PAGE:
Advocating for Change that Can Restore Trust

Advocating for Change that Can Restore Trust

Activist Ethan Zuckerman discusses the erosion of trust in American institutions and urges activists to bring about positive change.

Internet activist Ethan Zuckerman – who teaches media sciences at MIT and directs its Center for Civic Media – presents Americans’ mistrust of politics, government, the press and other entities as a loss of faith that has worsened since the mid-1960s. Whatever their politics, most Americans no longer believe in their elected officials or institutions, a stance that threatens democracy, Zuckerman says. He points to activism that leverages software code, the law, social pressure and the marketplace to force change and rebuild trust. Jaded citizens as well as aspiring activists will find this a hopeful text.

The New York Times called this “a kaleidoscopic tour” of people resisting the breakdown in social trust. Publishers Weekly said, “Readers hoping [for] a sea change in American politics will be galvanized by this optimistic account.


A healthy distrust of leaders and government, Zuckerman begins, helped produce the United States’ system of governance, featuring a constitution that adapts as society changes. Of late, he laments, extreme political partisanship and a loss of faith in the presidency, Congress and press are testing the limits and efficacy of US democracy.

When systems won’t respond to attempts at change, that’s the time to look for new tactics.Ethan Zuckerman

Zuckerman credits the loss of faith in institutions to populist movements worldwide and to Donald Trump’s election. He concedes that living standards have risen in nations with autocratic governments, whose leaders enjoy greater trust from their citizens than leaders of democracies do. He states the dilemma simply: When democracy and its institutions fail at the fundamentals, people lose trust.


Zuckerman cites President Ronald Reagan declaring that economic problems stemmed from government itself. Tea Party members in the early 2000s, Zuckerman notes, ran on antigovernment platforms.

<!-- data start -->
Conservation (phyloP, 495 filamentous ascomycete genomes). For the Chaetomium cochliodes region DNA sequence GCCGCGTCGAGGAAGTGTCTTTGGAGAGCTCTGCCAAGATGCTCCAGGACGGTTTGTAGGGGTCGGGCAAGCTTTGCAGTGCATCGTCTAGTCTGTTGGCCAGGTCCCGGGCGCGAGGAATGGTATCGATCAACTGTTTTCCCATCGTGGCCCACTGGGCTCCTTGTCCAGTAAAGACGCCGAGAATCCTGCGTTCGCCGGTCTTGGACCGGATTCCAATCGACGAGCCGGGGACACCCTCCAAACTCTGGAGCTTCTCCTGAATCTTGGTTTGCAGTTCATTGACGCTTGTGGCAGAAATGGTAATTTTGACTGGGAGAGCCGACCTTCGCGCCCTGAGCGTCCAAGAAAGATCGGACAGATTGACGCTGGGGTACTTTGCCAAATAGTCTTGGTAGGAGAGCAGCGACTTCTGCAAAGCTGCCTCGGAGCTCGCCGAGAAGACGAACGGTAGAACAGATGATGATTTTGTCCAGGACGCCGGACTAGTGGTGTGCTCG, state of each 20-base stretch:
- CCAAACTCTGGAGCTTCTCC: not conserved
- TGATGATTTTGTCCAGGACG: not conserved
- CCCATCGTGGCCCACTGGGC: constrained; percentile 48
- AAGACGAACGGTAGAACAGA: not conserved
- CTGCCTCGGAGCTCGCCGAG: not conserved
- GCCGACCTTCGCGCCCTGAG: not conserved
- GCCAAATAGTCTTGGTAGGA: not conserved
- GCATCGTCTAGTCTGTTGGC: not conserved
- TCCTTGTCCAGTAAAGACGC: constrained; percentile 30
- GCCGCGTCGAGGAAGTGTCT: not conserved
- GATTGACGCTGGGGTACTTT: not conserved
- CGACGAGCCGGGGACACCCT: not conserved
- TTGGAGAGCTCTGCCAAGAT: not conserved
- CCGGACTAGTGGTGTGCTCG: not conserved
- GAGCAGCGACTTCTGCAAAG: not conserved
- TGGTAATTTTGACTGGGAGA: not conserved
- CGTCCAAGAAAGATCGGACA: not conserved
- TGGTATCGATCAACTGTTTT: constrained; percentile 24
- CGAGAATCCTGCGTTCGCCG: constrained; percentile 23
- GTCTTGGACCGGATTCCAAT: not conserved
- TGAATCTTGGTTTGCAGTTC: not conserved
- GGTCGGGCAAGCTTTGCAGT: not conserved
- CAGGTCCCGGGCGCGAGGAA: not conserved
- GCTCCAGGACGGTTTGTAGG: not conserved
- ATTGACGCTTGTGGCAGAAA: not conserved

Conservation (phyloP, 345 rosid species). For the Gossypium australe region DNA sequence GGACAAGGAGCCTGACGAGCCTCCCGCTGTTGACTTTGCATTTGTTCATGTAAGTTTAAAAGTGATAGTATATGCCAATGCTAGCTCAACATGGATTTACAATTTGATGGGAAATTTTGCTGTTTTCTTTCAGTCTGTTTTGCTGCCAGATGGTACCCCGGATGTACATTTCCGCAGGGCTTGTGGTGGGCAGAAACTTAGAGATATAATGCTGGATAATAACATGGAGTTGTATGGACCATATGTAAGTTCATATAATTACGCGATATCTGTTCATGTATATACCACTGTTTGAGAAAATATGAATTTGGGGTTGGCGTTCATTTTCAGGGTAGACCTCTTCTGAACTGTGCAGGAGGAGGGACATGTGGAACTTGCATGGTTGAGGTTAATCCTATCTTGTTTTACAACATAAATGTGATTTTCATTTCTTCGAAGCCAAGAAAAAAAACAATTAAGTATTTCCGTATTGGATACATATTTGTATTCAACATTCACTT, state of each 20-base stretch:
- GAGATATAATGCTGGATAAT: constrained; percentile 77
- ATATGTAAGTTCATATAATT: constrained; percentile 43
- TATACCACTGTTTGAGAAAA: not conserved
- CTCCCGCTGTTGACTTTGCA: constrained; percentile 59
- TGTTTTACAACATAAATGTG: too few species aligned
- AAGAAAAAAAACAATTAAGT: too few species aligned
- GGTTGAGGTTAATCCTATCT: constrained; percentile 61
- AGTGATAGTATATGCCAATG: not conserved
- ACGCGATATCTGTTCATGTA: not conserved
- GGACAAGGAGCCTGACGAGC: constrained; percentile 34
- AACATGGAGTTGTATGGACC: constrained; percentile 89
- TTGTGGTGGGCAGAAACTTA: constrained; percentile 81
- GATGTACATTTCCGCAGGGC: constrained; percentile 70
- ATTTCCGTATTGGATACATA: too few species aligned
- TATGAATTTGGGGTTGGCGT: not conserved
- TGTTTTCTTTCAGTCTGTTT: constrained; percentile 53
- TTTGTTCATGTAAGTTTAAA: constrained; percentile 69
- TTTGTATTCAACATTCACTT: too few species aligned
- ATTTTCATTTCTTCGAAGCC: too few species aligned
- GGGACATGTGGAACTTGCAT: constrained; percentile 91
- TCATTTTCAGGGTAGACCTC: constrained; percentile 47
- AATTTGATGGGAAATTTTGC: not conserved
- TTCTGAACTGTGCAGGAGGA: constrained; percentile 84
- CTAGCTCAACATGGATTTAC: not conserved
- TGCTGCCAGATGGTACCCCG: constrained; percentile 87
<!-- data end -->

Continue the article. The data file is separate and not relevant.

He argues that mistrust makes populations less wealthy, healthy and happy, and more prone to insurrection. Trust, he claims, makes society work better and without the cost and burden of verification systems, protection money and intermediaries.

Americans didn’t lose trust only in the federal government. We lost trust in institutions of all sorts.Ethan Zuckerman

Zuckerman respects the citizen groups that step up when institutions fail. He offers the example in Brazil – following its president’s denial of the existence of COVID-19 – of gang leaders in dense slums imposing curfews and urging residents to wear masks and maintain social distance.

Many Americans, whom Zuckerman tags as “institutionalists,” retain faith in the police, courts, Congress, media, public schools, medical system, and so on. Zuckerman’s “insurrectionists,” however, feel they cannot change broken systems through voting or activism, and so they seek recourse elsewhere.

We hope that institutions continue to function even when leadership is weak or incompetent, but the price for this resilience is inflexibility.Ethan Zuckerman

Zuckerman characterizes Trump, unlike many insurrectionists, as lacking interest in rebuilding or replacing existing systems; he simply wanted to tear them down.

Four Levers